As a percentage of total assets, the business corporate sector’s holding of currency and deposits is relatively low and is returning to the levels of the 1980′s. A similar picture can be shown looking at a broader category of liquid assets (including savings, time depots, mmmfs, etc.). There doesn’t seem to be any extraordinary behavior on the side of firms. Similarly, households appear to be carrying relatively low levels of cash and deposits relative to total assets.



Fiscal Policies Matter! GDP Down Income and Savings Up in Anticipation of The Tax Hikes

The advance estimate of Q4 Real GDP released on Wednesday showed that US output contracted by 0.1 percent in the final quarter of 2012. The effect of fiscal policies as well as weakness of the European economy and the rest of the world can clearly be seen in the negative aspects of the report.  The overall decline was due to a reduction in  exports (-5.7%) and a rundown in inventories as well as a large decline in government spending (-6.6%) caused by a 22.2% cut in defense.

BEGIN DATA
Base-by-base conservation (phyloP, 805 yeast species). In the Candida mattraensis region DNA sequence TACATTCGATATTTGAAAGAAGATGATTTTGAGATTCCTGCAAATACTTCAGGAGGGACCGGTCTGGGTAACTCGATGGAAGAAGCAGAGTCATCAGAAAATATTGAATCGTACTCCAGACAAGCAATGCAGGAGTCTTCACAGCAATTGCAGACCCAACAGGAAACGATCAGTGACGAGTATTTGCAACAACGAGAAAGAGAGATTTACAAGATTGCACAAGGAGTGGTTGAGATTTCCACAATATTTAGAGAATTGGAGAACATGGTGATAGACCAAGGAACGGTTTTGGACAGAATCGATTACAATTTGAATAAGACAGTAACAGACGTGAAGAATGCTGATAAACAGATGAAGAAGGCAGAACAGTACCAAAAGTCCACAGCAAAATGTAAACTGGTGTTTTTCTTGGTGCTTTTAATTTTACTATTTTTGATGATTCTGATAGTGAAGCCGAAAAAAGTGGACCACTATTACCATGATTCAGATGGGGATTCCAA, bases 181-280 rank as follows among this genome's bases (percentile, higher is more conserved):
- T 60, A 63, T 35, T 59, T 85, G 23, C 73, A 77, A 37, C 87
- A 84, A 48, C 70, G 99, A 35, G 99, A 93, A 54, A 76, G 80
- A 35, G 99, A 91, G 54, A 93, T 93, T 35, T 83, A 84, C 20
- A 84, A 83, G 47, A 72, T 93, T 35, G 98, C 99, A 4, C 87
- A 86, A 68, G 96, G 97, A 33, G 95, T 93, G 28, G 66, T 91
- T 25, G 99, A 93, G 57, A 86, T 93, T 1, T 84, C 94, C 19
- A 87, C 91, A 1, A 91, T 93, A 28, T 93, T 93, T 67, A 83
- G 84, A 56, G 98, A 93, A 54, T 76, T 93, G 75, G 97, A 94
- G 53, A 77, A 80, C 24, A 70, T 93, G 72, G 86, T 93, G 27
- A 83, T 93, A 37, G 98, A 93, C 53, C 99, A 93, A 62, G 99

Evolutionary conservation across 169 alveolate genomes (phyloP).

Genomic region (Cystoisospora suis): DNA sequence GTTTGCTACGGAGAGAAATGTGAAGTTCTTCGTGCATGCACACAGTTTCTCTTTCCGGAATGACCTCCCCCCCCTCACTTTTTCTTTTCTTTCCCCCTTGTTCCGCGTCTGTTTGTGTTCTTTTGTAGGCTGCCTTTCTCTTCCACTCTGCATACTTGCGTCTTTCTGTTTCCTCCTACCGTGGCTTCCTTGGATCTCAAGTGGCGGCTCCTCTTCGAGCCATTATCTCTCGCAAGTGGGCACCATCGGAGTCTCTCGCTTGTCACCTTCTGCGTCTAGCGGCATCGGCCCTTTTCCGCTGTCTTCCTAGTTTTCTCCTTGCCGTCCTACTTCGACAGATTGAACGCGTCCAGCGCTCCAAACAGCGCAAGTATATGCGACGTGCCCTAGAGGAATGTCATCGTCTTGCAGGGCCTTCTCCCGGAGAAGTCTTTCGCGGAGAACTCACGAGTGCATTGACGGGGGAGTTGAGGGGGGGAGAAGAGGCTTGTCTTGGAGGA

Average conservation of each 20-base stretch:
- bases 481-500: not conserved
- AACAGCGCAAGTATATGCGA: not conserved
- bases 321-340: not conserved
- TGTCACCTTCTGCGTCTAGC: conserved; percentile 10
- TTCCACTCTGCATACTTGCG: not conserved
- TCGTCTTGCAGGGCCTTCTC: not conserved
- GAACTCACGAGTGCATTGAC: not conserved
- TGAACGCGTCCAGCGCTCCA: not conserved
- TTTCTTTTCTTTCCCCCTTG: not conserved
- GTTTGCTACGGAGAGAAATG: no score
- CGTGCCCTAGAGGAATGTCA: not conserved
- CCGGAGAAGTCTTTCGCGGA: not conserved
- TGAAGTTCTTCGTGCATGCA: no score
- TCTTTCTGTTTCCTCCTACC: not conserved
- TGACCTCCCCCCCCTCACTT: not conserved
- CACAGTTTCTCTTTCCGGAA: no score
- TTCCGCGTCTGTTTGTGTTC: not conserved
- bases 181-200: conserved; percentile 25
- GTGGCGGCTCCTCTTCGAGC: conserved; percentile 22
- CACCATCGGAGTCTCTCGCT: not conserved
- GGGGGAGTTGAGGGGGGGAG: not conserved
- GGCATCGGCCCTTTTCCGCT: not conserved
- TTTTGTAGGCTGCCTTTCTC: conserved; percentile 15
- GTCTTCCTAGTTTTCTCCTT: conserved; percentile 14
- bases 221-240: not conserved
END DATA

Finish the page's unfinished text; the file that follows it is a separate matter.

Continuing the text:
The negative headline number hides overall positive growth in domestic fundamentals. Consumption expenditures on durables increased at a faster pace than in Q3, and both residential and non-residential fixed investment recorded the highest combined growth since the second quarter of 2010. There are signs that spending on services and non-durables are slowing down, which will be a cause of concern if the trend continues into 2013.